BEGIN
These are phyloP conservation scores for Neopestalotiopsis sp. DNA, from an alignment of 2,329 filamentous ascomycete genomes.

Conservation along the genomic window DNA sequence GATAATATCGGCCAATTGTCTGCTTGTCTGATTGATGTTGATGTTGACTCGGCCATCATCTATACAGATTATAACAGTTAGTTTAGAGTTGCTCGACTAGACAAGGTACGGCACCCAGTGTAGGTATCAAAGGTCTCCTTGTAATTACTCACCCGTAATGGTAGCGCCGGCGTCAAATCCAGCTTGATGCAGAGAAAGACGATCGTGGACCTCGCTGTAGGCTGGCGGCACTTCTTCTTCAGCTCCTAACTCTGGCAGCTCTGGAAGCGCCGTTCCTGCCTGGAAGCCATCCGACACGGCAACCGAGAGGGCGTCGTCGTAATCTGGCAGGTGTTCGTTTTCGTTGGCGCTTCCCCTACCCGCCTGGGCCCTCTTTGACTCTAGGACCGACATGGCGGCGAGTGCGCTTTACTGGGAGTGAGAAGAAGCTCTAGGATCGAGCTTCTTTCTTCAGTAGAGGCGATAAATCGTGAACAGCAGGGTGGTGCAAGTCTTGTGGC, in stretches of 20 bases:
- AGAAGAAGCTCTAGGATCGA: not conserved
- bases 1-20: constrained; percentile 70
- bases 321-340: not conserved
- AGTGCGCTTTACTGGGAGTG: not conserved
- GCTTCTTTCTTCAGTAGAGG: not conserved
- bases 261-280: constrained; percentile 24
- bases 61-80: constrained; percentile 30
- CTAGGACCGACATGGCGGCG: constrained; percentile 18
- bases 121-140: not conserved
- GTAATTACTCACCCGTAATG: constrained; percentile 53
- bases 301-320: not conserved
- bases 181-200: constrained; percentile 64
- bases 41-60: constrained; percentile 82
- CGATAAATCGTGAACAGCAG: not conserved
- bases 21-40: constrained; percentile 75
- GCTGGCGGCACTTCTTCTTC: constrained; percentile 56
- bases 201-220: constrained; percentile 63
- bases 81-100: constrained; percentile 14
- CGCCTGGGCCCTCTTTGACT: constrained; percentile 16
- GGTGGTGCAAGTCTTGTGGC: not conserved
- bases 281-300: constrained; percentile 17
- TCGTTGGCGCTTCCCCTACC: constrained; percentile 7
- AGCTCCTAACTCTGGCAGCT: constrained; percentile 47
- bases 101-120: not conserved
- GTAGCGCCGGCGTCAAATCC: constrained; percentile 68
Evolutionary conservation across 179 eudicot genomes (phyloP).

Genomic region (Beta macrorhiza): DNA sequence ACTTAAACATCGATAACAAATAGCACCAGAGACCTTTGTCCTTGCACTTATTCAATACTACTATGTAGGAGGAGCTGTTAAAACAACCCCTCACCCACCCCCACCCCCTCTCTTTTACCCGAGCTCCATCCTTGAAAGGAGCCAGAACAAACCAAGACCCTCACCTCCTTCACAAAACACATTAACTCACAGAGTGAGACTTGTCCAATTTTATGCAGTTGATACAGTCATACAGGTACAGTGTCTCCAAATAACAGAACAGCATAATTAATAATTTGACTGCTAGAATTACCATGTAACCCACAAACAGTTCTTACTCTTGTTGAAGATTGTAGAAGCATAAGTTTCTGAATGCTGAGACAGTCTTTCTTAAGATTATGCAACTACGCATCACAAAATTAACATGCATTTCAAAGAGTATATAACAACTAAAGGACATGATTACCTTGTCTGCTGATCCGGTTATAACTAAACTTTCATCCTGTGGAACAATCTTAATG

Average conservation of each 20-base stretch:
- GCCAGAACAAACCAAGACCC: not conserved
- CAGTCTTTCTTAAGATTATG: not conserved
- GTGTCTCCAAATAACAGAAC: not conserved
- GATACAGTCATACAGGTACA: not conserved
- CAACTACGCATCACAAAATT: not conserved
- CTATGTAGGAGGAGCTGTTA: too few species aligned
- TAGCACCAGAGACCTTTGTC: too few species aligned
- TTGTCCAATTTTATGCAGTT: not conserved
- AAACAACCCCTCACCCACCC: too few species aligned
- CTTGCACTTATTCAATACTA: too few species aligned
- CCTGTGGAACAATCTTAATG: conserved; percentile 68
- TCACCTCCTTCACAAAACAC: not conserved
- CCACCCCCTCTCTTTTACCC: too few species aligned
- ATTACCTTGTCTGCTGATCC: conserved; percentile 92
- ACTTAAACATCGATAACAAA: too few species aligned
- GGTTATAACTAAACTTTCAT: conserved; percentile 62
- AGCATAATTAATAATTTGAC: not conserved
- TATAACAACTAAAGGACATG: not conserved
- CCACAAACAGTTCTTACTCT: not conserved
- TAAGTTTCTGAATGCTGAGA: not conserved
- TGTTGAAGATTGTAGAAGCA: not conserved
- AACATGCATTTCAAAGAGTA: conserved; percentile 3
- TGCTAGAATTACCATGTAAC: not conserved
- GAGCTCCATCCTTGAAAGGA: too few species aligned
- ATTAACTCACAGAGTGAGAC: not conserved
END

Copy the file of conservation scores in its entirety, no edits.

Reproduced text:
These are phyloP conservation scores for Neopestalotiopsis sp. DNA, from an alignment of 2,329 filamentous ascomycete genomes.

Conservation along the genomic window DNA sequence GATAATATCGGCCAATTGTCTGCTTGTCTGATTGATGTTGATGTTGACTCGGCCATCATCTATACAGATTATAACAGTTAGTTTAGAGTTGCTCGACTAGACAAGGTACGGCACCCAGTGTAGGTATCAAAGGTCTCCTTGTAATTACTCACCCGTAATGGTAGCGCCGGCGTCAAATCCAGCTTGATGCAGAGAAAGACGATCGTGGACCTCGCTGTAGGCTGGCGGCACTTCTTCTTCAGCTCCTAACTCTGGCAGCTCTGGAAGCGCCGTTCCTGCCTGGAAGCCATCCGACACGGCAACCGAGAGGGCGTCGTCGTAATCTGGCAGGTGTTCGTTTTCGTTGGCGCTTCCCCTACCCGCCTGGGCCCTCTTTGACTCTAGGACCGACATGGCGGCGAGTGCGCTTTACTGGGAGTGAGAAGAAGCTCTAGGATCGAGCTTCTTTCTTCAGTAGAGGCGATAAATCGTGAACAGCAGGGTGGTGCAAGTCTTGTGGC, in stretches of 20 bases:
- AGAAGAAGCTCTAGGATCGA: not conserved
- bases 1-20: constrained; percentile 70
- bases 321-340: not conserved
- AGTGCGCTTTACTGGGAGTG: not conserved
- GCTTCTTTCTTCAGTAGAGG: not conserved
- bases 261-280: constrained; percentile 24
- bases 61-80: constrained; percentile 30
- CTAGGACCGACATGGCGGCG: constrained; percentile 18
- bases 121-140: not conserved
- GTAATTACTCACCCGTAATG: constrained; percentile 53
- bases 301-320: not conserved
- bases 181-200: constrained; percentile 64
- bases 41-60: constrained; percentile 82
- CGATAAATCGTGAACAGCAG: not conserved
- bases 21-40: constrained; percentile 75
- GCTGGCGGCACTTCTTCTTC: constrained; percentile 56
- bases 201-220: constrained; percentile 63
- bases 81-100: constrained; percentile 14
- CGCCTGGGCCCTCTTTGACT: constrained; percentile 16
- GGTGGTGCAAGTCTTGTGGC: not conserved
- bases 281-300: constrained; percentile 17
- TCGTTGGCGCTTCCCCTACC: constrained; percentile 7
- AGCTCCTAACTCTGGCAGCT: constrained; percentile 47
- bases 101-120: not conserved
- GTAGCGCCGGCGTCAAATCC: constrained; percentile 68
Evolutionary conservation across 179 eudicot genomes (phyloP).

Genomic region (Beta macrorhiza): DNA sequence ACTTAAACATCGATAACAAATAGCACCAGAGACCTTTGTCCTTGCACTTATTCAATACTACTATGTAGGAGGAGCTGTTAAAACAACCCCTCACCCACCCCCACCCCCTCTCTTTTACCCGAGCTCCATCCTTGAAAGGAGCCAGAACAAACCAAGACCCTCACCTCCTTCACAAAACACATTAACTCACAGAGTGAGACTTGTCCAATTTTATGCAGTTGATACAGTCATACAGGTACAGTGTCTCCAAATAACAGAACAGCATAATTAATAATTTGACTGCTAGAATTACCATGTAACCCACAAACAGTTCTTACTCTTGTTGAAGATTGTAGAAGCATAAGTTTCTGAATGCTGAGACAGTCTTTCTTAAGATTATGCAACTACGCATCACAAAATTAACATGCATTTCAAAGAGTATATAACAACTAAAGGACATGATTACCTTGTCTGCTGATCCGGTTATAACTAAACTTTCATCCTGTGGAACAATCTTAATG

Average conservation of each 20-base stretch:
- GCCAGAACAAACCAAGACCC: not conserved
- CAGTCTTTCTTAAGATTATG: not conserved
- GTGTCTCCAAATAACAGAAC: not conserved
- GATACAGTCATACAGGTACA: not conserved
- CAACTACGCATCACAAAATT: not conserved
- CTATGTAGGAGGAGCTGTTA: too few species aligned
- TAGCACCAGAGACCTTTGTC: too few species aligned
- TTGTCCAATTTTATGCAGTT: not conserved
- AAACAACCCCTCACCCACCC: too few species aligned
- CTTGCACTTATTCAATACTA: too few species aligned
- CCTGTGGAACAATCTTAATG: conserved; percentile 68
- TCACCTCCTTCACAAAACAC: not conserved
- CCACCCCCTCTCTTTTACCC: too few species aligned
- ATTACCTTGTCTGCTGATCC: conserved; percentile 92
- ACTTAAACATCGATAACAAA: too few species aligned
- GGTTATAACTAAACTTTCAT: conserved; percentile 62
- AGCATAATTAATAATTTGAC: not conserved
- TATAACAACTAAAGGACATG: not conserved
- CCACAAACAGTTCTTACTCT: not conserved
- TAAGTTTCTGAATGCTGAGA: not conserved
- TGTTGAAGATTGTAGAAGCA: not conserved
- AACATGCATTTCAAAGAGTA: conserved; percentile 3
- TGCTAGAATTACCATGTAAC: not conserved
- GAGCTCCATCCTTGAAAGGA: too few species aligned
- ATTAACTCACAGAGTGAGAC: not conserved